Batten Disease Changed Our Halloweens Long Before COVID-19
Trick-or-treating’s early history is shrouded in mystery, though a “Peanuts” comic strip immortalized the tradition in 1951. That means that this year may be the quietest for door-to-door activity in nearly three-quarters of a century, with Halloween falling squarely in the middle of a pandemic.
Only the boldest costumed candy-hunters are expected to ring doorbells on Oct. 31. The bottom line? Halloween is a lot scarier for a lot of people this year. But the holiday has long come with its own set of struggles for families like mine. And while my sister, Taylor, died two long years ago, I can’t help but think about all of the kids whose compromised immune systems have effectively canceled it not just this year, but also for the foreseeable future.
Taylor was born with CLN1 disease (Batten disease). Her vision was one of the first warning signs that something was wrong, and it was the most impactful, noticeable symptom for years after her diagnosis. In some ways, blindness made Halloween — Taylor’s favorite holiday for as long as anyone can remember — almost too difficult to face.
Like that of many other children with Batten disease, Taylor’s vision first started to falter in low light: the poorly illuminated shack filled with the aroma of hot hushpuppies at the North Carolina State Fair; the darkened hallway leading from her bedroom to the Jack and Jill bathroom for a middle-of-the-night visit; and of course, the lamplit, blustery neighborhood streets dotted with child-sized goblins and ghosts on Halloween night.
But ironically, it wasn’t darkness that eventually made the holiday an unbearable harbinger.
The following excerpt from my memoir, “Run to the Light,” remembers the crisp fall Hallow’s Eve holiday in 2009, when my sister was 11:
“Autumn had arrived in Charlotte, and with the change of seasons I could sense a change in Taylor, too.
“On the eve of the first Halloween after the diagnosis, I’d worried if my sister’s poor night vision would prevent her from trick-or-treating. But her vision now was gone, and I didn’t worry about it anymore. Instead, I wondered how much longer she’d be able to walk the streets and ring doorbells before Batten disease stole her legs from her, too.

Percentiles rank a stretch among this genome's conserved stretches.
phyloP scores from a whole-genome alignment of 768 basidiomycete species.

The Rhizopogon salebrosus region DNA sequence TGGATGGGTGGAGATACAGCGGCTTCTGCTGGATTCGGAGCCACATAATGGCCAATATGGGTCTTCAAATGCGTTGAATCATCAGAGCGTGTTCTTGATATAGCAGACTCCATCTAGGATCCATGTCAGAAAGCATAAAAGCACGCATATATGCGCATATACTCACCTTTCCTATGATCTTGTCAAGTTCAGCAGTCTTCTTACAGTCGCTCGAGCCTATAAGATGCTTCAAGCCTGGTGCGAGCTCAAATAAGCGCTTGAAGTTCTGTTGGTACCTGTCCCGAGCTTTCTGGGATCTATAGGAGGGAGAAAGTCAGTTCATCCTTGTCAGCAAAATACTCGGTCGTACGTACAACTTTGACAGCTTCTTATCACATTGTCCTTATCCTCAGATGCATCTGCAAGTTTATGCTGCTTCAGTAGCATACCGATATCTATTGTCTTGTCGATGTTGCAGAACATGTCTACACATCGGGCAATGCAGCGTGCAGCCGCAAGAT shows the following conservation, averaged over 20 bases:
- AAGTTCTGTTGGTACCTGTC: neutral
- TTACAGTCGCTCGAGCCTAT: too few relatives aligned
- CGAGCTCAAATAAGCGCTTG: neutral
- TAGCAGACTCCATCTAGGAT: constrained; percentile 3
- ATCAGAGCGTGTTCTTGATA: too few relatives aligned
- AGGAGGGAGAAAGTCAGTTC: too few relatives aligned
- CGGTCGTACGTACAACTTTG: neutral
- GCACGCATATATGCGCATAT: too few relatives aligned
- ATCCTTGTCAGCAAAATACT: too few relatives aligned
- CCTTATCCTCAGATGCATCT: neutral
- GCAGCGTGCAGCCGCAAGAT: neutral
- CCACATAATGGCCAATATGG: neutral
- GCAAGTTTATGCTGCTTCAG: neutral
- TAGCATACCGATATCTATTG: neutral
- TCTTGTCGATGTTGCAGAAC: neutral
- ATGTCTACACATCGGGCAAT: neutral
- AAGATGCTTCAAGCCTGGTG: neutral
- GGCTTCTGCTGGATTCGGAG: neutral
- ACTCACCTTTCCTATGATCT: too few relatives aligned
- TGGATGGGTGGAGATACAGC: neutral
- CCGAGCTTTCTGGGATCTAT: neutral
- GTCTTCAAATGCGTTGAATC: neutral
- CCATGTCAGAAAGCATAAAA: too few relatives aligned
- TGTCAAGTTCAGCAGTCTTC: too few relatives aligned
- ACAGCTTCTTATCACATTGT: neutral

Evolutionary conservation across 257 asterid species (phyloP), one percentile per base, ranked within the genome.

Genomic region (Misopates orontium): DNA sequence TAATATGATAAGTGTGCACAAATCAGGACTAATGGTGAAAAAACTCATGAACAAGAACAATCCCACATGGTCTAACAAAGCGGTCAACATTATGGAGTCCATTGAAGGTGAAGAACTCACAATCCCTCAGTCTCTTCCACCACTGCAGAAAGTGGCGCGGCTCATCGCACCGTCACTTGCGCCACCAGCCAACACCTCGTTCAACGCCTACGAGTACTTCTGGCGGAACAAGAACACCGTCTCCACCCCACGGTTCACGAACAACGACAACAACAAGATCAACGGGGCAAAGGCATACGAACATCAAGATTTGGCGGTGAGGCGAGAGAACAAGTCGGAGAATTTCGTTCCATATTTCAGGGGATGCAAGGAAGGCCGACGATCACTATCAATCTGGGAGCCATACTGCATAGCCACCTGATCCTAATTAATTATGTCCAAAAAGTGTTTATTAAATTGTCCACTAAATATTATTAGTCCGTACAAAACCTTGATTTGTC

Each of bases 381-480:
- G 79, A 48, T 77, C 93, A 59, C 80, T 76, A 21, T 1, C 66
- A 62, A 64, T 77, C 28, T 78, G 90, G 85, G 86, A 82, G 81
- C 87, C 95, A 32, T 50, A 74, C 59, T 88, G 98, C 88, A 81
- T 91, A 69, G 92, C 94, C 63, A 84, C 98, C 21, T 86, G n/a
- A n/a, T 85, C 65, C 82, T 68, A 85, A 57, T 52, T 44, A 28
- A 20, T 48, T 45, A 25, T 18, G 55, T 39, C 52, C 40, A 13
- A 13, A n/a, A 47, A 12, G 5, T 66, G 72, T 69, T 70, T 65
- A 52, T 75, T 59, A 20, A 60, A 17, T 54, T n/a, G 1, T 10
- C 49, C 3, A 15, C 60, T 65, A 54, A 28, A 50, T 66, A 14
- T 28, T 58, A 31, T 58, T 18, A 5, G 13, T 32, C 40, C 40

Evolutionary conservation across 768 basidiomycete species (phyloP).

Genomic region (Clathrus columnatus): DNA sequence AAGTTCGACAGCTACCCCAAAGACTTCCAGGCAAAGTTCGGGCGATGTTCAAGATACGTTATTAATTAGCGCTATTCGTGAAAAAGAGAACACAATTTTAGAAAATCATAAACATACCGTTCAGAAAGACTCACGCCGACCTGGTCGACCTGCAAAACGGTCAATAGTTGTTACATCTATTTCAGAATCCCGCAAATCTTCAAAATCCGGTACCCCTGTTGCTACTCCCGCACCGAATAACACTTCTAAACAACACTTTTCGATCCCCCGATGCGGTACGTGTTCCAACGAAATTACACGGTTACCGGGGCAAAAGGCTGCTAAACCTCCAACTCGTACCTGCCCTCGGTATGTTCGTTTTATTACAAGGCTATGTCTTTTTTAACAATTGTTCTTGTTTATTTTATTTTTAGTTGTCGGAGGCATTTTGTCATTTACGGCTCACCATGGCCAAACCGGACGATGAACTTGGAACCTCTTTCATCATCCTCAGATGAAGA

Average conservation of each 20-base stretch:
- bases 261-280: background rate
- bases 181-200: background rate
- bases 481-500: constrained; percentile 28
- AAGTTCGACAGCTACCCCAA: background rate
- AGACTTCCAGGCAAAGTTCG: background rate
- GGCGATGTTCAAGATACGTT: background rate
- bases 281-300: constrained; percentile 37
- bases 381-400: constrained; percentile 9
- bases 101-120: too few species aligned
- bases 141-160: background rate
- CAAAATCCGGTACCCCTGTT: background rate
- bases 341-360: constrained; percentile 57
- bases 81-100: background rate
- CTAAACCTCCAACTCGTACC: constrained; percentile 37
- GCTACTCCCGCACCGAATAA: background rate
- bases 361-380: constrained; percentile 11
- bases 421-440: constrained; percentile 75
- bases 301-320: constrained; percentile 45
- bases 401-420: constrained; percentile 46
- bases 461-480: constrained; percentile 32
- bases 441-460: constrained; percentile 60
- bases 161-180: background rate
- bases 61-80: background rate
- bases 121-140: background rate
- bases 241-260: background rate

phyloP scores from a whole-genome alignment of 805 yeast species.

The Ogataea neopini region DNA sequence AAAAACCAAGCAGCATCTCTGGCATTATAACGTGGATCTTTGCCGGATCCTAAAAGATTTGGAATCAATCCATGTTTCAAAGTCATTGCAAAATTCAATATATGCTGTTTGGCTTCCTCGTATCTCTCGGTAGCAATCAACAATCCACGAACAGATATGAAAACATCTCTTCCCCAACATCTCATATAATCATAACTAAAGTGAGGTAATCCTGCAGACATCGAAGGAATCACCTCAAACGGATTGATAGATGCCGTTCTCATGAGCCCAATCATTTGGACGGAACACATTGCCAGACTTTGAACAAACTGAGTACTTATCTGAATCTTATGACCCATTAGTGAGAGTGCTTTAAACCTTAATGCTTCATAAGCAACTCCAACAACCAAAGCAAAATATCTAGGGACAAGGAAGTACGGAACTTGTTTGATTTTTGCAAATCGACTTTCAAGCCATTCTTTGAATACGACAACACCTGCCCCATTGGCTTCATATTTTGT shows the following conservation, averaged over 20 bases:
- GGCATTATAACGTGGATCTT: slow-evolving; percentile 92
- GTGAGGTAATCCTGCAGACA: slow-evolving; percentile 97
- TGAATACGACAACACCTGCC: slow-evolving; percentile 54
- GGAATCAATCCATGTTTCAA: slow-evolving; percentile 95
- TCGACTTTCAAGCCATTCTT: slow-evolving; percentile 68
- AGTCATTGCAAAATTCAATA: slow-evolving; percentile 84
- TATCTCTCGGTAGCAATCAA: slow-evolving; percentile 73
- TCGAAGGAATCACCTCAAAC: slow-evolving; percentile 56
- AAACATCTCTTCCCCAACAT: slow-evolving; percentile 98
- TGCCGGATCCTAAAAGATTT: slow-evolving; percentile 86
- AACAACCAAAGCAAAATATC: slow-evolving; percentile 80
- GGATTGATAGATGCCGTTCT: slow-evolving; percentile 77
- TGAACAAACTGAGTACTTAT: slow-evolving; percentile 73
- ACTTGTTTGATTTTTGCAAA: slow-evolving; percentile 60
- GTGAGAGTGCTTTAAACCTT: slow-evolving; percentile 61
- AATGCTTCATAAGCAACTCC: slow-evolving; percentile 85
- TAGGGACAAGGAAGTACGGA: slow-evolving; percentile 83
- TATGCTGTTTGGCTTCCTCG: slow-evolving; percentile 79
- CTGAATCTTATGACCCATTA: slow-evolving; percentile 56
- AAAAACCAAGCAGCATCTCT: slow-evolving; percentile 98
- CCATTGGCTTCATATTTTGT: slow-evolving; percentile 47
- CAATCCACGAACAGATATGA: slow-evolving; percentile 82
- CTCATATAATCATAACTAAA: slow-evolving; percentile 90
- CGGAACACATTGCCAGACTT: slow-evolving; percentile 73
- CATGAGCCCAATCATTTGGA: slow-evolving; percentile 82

“I knew that soon, it would be three years since our first fundraiser. And while science had come a long way since we founded Taylor’s Tale, we were still running from Batten disease.
“We reached my parents’ driveway just as a light rain began to fall. The wind picked up, scattering the leaves that had fallen that day. I shuddered, but I’m not sure if it was from the cold.”
From the first flicker of initial symptoms, Batten disease is a long, cruel march. We know what’s coming, but we can’t stop it, at least not completely. Not yet.
Early losses are excruciating. And later losses, while perhaps more accepted or understood, are no less painful. As Taylor’s older sister, I didn’t always do a great job of savoring what she (and we) still had. It’s a hard lesson to learn and a hard-earned wisdom that shapes how I live my own life two years after her death.
Whether you love someone fighting Batten disease or have an immunocompromised family member, or if you’re simply doing everything you can to keep your family safe from a virus we still don’t really understand, I hope you find something to smile about on the scariest of holidays. I hope those smiles, in turn, help you ward off the ghosts for one more day.
Note: Batten Disease News is strictly a news and information website about the disease. It does not provide medical advice, diagnosis, or treatment. This content is not intended to be a substitute for professional medical advice, diagnosis, or treatment. Always seek the advice of your physician or other qualified health provider with any questions you may have regarding a medical condition. Never disregard professional medical advice or delay in seeking it because of something you have read on this website. The opinions expressed in this column are not those of Batten Disease News or its parent company, BioNews, and are intended to spark discussion about issues pertaining to Batten disease.